The Unacknowledged Leverage of B2B Brands

18 Jun


By Charles Byers, a longtime friend and former client of MCA

Living in Silicon Valley  ̶  the capital of innovation  ̶  you can’t imagine how often I hear technology executives state, “We’re a B2B company specializing in technology, so brand doesn’t matter.”

This data-driven, technically trained mindset clearly appreciates the tangible aspects of innovation: feeds and speeds, product design, etc. Sadly, it doesn’t grasp the intangibles that ultimately turn technical success into business success.

But let’s be perfectly clear. Good B2B brands have one very tangible role: drive revenues and margins.  How do they do this?  They build differentiation, add value, add intangibles to the purchasing process, and break attribute-driven ties.

Brands are critical in creating an uneven playing field that works to an organization’s advantage. Brand strategist David Aaker argues in his book “Building Strong Brands” that brand differentiation “is not introducing another marginal difference but creating categories and subcategories that redefine the market in such a way as to make competitors …. less relevant and to cause (customers) to rethink their decisions.”

Audacious indeed, but in this land of small attribute-based difference, the power of the brand to create scenario-shifting differentiation spells the difference between subsistence living and market leadership. The objective:  make sure the customer doesn’t think twice when (and after) choosing your offering.

There’s a misplaced notion that all purchasing is done on attributes and price alone, assuming the same attributes hold the same values for different individuals. But the more sophisticated brands understand that delivery, service and trust make up the brand foundation that move the purchasing dialogue toward selection based on a holistic transactional experience.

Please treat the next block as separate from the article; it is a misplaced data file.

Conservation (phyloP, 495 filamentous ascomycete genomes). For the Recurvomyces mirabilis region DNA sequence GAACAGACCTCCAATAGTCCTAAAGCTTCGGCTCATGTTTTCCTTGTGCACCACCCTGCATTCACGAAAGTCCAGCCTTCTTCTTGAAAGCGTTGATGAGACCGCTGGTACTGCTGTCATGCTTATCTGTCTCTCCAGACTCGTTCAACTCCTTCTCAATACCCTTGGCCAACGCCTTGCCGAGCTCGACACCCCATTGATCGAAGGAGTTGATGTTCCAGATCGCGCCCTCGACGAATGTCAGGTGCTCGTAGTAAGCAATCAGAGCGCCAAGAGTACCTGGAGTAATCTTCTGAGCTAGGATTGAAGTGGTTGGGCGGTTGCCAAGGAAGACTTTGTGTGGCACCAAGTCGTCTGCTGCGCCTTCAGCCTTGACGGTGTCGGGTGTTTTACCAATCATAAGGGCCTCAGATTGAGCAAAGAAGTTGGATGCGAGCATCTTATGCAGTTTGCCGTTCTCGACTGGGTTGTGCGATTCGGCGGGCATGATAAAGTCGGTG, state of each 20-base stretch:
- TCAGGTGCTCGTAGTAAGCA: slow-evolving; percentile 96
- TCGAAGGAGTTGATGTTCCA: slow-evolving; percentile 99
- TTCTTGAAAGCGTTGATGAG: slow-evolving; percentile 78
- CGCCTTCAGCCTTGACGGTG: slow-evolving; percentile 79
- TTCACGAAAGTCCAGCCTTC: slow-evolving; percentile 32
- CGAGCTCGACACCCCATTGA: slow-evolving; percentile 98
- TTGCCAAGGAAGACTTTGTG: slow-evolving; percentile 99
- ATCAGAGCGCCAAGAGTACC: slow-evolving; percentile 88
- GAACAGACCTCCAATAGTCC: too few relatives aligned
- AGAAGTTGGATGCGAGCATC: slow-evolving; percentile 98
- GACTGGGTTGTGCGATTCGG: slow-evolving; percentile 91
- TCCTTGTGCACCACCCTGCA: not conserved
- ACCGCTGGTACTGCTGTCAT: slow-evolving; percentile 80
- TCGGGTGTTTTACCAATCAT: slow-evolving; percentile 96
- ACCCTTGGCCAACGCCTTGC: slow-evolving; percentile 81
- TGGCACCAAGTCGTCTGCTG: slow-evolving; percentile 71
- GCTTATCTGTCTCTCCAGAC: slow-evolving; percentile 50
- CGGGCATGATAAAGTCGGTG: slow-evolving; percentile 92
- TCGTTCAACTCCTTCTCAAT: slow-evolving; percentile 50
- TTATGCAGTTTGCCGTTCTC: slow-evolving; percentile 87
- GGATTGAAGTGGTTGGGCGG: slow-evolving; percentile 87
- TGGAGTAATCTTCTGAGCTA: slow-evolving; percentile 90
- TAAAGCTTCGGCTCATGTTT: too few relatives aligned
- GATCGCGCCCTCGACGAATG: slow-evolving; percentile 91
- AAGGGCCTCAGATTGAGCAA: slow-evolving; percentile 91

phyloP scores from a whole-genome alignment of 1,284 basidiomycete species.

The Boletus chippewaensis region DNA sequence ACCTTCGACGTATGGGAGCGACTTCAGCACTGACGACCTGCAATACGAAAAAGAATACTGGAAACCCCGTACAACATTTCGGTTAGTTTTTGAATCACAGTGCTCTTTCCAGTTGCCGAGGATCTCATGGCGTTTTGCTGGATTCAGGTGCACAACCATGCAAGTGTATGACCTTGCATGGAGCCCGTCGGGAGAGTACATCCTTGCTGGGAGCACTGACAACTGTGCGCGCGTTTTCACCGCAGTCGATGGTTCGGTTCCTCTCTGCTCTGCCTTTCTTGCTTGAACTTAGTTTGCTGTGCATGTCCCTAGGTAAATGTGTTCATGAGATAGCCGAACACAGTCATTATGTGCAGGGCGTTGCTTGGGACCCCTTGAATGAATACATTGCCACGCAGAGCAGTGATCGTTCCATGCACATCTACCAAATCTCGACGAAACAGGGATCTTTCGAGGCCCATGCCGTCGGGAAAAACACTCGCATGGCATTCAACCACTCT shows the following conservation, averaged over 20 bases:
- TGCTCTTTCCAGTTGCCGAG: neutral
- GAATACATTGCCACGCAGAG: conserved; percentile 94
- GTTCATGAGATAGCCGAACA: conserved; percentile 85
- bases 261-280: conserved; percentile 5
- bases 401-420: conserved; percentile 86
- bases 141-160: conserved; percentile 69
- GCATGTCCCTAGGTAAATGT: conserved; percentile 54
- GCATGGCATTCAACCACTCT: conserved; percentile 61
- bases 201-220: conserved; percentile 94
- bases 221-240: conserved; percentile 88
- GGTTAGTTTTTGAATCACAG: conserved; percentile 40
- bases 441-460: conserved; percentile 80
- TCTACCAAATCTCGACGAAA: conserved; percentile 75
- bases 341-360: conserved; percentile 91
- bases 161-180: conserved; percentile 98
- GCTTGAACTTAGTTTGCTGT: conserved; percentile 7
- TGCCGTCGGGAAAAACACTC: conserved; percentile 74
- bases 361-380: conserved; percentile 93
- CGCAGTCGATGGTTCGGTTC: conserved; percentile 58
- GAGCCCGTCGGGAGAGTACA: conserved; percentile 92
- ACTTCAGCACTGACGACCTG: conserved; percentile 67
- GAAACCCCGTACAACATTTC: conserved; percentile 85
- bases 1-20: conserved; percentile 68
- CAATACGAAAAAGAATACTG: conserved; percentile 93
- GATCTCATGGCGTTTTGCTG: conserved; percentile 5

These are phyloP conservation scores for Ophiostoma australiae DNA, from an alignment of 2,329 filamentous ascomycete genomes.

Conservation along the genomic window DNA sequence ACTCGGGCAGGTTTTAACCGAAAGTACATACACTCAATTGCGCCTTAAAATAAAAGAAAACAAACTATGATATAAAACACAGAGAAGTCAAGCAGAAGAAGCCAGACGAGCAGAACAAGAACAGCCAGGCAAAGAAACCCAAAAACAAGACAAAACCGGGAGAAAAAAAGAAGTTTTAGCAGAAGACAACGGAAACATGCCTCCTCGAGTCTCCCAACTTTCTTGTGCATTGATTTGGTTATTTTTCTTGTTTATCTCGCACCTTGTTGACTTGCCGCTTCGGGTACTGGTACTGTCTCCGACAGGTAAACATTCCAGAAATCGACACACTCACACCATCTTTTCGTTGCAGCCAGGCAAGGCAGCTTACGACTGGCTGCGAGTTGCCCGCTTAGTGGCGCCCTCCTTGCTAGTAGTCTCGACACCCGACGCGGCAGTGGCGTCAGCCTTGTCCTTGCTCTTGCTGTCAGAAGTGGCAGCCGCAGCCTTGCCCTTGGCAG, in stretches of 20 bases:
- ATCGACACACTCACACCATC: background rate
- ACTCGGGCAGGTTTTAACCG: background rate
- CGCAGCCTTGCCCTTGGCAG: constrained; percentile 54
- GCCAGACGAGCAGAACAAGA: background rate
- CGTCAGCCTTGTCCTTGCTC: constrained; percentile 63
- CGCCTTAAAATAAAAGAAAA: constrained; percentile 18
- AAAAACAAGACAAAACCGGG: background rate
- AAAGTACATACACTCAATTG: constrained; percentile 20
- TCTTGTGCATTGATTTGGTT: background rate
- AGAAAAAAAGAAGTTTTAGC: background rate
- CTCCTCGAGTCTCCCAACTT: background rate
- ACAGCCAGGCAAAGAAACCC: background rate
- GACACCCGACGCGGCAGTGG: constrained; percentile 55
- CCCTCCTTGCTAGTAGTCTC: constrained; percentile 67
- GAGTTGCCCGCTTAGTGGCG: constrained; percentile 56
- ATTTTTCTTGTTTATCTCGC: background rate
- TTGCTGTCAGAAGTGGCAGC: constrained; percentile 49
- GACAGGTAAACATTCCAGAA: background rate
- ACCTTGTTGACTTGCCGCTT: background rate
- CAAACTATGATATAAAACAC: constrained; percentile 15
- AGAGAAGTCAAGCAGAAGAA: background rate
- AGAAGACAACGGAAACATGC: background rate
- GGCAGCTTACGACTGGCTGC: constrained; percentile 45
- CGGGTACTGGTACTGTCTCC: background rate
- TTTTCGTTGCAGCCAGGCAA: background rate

And given the complexity of today’s purchasing-by-committee process, differentiated brand propositions work best because they connect on an emotional level with the needs and concerns of different individuals involved in the collective process. Brand provides the means to scale a highly personal connection and align individuals’ needs with behaviors and messages – the basis for focused and integrated brand marketing.

Finally, strong B2B brands are the attribute-based tie breakers. The notion that “no one got fired by buying IBM” still captures the risk-avoidance power of today’s brands to differentiate the preferred from the also-ran. Technologists argue that their audiences are very small compared to B2C, and they are selling very complex things that really are set apart via their features. Risk avoidance is the biggest driver of purchasing decisions in B2B, and it is an emotional driver. Studies show that, despite what they think, buyers in the B2B space choose brands, not products.

Ultimately, great B2B brands inspire greater willingness to try a product or service while reducing “closing” costs, heighten the propensity to make a purchase at a premium price and, ultimately, encourage a stronger rejection of competitive offerings.

So what do you think? Share some of your B2B brand successes.  I know they’re out there.


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